Lassen Volcanic National Park


    A mountain. A volcano. A story. Hidden in the backbone of the Sierra Nevada, Lassen Volcanic National Park is an amazing combination of extremes. Hot and cold. High and low. Big and small. The moment you stop into the park, you are immersed in a variety of wildlife and a sense of how small humans really are compared to this world.

Lassen is located at the very northern end of the Sierra Nevada range, and also at the very southern end of the Cascade Range, and encompasses 106,452 acres. The main feature of the park is Mount Lassen, the largest plug volcano in the world, and the southernmost volcano in the Cascade Range. Lassen Volcanic is one of the few areas in the world where all four types of volcano can be found (plug dome, shield, cinder cone, and strato). And with 536,068 visitors to Lassen in 2016, it is a relatively solitary park.


Between 3 and 4 million years ago, volcanic-derived mud flows called lahars flowed down several major mountains that included nearby but now extinct Mount Yana and Mount Maidu to become the Tuscan formation. Basaltic and later andesitic to dacitic flows of lava covered increasingly larger areas of the Tuscan formation to eventually form the lava plateau that the park sits on. Around 600,000 years ago, Mount Tehama started to rise as a new stratovolcano in the southwestern corner of the park, eventually reaching an estimated 11,000 feet in height. Following a series of eruptions approximately 350,000 years ago, its cone collapsed in on itself to form a 2 mile wide caldera. 

Between 385,000 and 315,000 years ago, volcanism at the Lassen center shifted from andesitic stratovolcano construction to the forming of dacite lava domes. Over the past 300,000 years, the Lassen Peak area has produced more than 30 lava domes with Lassen Peak being the largest. These lava domes formed as a result of rising lava that was pushed up but was too viscous to escape its source, creating steep formations.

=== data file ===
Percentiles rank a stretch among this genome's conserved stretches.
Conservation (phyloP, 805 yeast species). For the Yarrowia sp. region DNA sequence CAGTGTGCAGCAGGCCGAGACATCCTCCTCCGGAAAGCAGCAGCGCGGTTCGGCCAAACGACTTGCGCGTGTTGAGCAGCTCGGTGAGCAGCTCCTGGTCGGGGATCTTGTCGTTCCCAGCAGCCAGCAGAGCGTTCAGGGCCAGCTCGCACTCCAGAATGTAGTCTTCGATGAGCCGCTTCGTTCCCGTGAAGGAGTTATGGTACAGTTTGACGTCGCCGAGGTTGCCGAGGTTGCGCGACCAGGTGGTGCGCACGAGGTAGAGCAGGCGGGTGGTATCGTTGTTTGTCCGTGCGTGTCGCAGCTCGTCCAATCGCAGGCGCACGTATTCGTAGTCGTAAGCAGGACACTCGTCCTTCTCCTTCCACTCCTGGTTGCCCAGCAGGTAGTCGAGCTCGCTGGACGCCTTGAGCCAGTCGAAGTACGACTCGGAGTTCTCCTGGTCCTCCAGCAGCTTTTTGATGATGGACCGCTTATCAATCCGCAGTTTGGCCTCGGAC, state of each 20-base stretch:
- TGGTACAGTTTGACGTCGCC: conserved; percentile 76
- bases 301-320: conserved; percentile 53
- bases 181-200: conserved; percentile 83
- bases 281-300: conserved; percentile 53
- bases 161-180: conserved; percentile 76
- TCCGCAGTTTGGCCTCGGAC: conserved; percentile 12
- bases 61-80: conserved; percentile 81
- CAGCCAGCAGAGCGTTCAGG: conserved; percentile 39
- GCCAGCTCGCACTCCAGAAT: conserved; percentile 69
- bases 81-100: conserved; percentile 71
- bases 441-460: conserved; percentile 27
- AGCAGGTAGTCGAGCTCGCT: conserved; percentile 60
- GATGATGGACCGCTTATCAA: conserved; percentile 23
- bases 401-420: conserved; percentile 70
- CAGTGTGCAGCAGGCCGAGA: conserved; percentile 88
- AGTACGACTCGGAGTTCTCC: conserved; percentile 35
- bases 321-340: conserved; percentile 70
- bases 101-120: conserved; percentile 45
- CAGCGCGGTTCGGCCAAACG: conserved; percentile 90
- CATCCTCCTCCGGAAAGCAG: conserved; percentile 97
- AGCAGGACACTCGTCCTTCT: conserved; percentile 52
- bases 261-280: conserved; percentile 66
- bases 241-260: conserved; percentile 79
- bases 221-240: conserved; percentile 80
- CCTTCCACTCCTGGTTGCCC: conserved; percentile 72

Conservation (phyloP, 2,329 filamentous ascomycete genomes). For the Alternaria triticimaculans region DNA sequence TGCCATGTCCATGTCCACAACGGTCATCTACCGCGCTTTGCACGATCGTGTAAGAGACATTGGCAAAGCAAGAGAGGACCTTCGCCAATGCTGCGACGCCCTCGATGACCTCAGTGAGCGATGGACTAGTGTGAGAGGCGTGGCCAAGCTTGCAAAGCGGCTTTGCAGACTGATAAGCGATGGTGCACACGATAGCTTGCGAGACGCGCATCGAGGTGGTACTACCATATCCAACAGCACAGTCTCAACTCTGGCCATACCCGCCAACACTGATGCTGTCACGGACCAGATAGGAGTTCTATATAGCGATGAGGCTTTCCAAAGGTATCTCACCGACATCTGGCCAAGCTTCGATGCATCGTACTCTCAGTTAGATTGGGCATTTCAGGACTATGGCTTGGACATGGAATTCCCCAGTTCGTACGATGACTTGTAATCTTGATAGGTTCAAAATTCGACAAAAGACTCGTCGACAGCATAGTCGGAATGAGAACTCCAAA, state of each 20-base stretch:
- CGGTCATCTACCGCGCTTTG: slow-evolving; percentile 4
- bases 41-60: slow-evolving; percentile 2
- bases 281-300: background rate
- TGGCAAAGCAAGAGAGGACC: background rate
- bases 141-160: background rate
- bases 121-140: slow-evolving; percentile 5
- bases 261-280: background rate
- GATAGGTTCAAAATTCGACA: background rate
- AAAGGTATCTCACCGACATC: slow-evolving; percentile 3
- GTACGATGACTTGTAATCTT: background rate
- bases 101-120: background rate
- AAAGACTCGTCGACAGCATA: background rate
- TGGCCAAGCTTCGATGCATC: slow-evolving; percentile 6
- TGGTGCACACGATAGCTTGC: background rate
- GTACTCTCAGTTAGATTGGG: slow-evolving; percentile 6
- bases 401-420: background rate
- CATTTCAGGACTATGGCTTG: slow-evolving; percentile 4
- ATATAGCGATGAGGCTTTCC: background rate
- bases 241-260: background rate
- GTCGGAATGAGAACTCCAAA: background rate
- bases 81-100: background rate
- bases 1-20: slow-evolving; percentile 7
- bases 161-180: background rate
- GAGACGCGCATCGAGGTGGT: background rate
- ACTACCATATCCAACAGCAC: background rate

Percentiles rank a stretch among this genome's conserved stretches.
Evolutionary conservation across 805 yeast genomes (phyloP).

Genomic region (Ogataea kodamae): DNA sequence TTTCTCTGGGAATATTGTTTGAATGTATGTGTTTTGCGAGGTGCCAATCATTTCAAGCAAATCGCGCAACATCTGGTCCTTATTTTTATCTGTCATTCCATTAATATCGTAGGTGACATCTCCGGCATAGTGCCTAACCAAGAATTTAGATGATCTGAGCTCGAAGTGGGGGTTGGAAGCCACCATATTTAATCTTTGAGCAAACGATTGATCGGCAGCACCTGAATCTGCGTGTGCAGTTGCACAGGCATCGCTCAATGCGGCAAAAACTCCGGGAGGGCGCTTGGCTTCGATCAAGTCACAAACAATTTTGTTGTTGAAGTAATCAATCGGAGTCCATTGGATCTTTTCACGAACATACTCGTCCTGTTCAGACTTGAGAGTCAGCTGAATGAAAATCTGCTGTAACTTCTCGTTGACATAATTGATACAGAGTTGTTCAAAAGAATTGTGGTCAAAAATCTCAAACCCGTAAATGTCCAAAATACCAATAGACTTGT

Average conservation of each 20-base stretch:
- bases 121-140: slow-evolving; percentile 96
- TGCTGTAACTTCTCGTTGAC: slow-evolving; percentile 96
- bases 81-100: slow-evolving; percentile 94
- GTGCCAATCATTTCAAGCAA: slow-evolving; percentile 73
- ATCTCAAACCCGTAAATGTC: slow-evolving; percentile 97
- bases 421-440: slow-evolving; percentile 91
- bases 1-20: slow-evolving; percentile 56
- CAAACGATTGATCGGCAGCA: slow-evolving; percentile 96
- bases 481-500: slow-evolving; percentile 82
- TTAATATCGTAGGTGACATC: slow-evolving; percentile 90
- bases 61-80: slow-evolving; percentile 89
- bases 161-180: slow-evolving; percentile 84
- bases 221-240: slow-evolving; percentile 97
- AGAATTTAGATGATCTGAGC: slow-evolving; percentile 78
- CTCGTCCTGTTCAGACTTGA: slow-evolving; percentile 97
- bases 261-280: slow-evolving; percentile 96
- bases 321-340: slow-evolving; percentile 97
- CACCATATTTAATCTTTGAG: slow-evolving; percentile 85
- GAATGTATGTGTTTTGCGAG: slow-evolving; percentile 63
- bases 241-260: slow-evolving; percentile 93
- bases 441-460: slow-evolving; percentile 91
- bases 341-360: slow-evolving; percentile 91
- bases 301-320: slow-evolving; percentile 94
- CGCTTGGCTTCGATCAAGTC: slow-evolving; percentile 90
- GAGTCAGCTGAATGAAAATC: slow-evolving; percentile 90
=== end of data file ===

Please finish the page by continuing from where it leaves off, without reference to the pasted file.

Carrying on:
Roughly 27,000 years ago, a dacite lava dome quickly pushed through Mount Tehama’s northeastern flank to become the approximately 1,000 feet shorter Lassen Peak. Lassen’s shape was greatly altered by glacial erosion from 25,000 to 18,000 years ago during the Wisconsin Glaciation. Since then, smaller dacite domes such as the 1,100-year-old Chaos Crags have formed around Lassen. Steam explosion eruptions (aka Phreatic) eruptions, dacite and andesite lava flows, along with cinder cone formations have continued into modern times. Most notable of these are the mid to late 17th century eruption and formation of Cinder Cone and the May 1915 eruption of Lassen Peak. Since then, the only volcanic activity has been the constant bubbling of mud pots and steaming of fumaroles in Lassen Volcanic National Park’s various geothermal areas.


The areas surrounding Lassen Peak, represented a meeting ground for the Maidu, Yana, Yahi, and Atsugewi Native Americans. The volcano is known among the Native people as “Fire Mountain”. They inhabited the areas around Lassen long before white settlers saw the area. They also knew that the peak was full of fire and water, and would one day blow apart. But because the Lassen Volcanic area was not suitable for permanent population, there is relatively scarce archeological information of a native presence in the park.